Communication by listening and hearing are not the same thing. Hearing is the first stage of listening.
This is a communication process that requires active participation.
Competency is achieved through learning and practice. Sometimes our listening is distracted by half-attention, constant interruptions, high-volume, and talkfest free-for-all.
A good listener is not just a silent receptacle, passively receiving the thoughts and feeling of others. To be an effective listener, you must respond with verbal and nonverbal cues, which let the speaker know that you are listening and understanding. This is the feedback that is needed.
Verbal feedback works best when delivered in the form of brief statements, rather than questions. These statements allow you to paraphrase and reflect what you’ve heard, which affirms the speaker’s success at communication and encourages the speaker to elaborate further. You can use phrases like “uh-huh” and “I see” to let the speaker know that you’re following what they are saying.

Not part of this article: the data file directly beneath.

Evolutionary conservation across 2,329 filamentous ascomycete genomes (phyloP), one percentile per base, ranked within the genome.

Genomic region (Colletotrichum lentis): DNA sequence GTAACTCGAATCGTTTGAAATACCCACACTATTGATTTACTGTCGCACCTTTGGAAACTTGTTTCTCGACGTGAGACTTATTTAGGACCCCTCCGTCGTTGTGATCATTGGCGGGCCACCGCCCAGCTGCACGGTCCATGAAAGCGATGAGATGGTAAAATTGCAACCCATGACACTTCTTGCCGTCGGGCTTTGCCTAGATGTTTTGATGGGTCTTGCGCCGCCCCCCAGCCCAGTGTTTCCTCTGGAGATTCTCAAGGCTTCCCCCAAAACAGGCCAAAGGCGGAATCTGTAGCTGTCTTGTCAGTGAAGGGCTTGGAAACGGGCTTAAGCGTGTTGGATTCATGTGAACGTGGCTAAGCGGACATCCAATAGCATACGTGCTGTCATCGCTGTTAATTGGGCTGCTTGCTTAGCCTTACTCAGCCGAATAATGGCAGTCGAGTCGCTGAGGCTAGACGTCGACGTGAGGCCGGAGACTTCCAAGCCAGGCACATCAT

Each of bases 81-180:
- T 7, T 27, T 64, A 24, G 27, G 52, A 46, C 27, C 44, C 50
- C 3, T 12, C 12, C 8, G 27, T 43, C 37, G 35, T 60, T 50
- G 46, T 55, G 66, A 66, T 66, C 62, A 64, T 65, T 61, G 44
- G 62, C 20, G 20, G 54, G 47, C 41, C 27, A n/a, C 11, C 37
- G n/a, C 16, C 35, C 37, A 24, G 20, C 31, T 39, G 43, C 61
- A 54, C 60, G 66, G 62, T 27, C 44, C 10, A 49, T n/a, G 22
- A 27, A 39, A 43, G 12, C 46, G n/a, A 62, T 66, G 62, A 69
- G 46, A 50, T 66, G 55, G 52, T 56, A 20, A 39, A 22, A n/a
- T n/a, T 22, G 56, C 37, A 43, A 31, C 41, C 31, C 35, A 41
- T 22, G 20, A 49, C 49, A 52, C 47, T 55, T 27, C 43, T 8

In order to become an effective listener, you have to learn to manage what goes on in your own mind. Good listening requires the temporary suspension of all unrelated thoughts. This means no interrupting, no finishing their sentences, and no formulating your reply before they are finished speaking.
“To listen well is as powerful a means of communication and influence as to talk well” – John Marshall
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Cora Belle Marburger, Social Media Virtual Assistant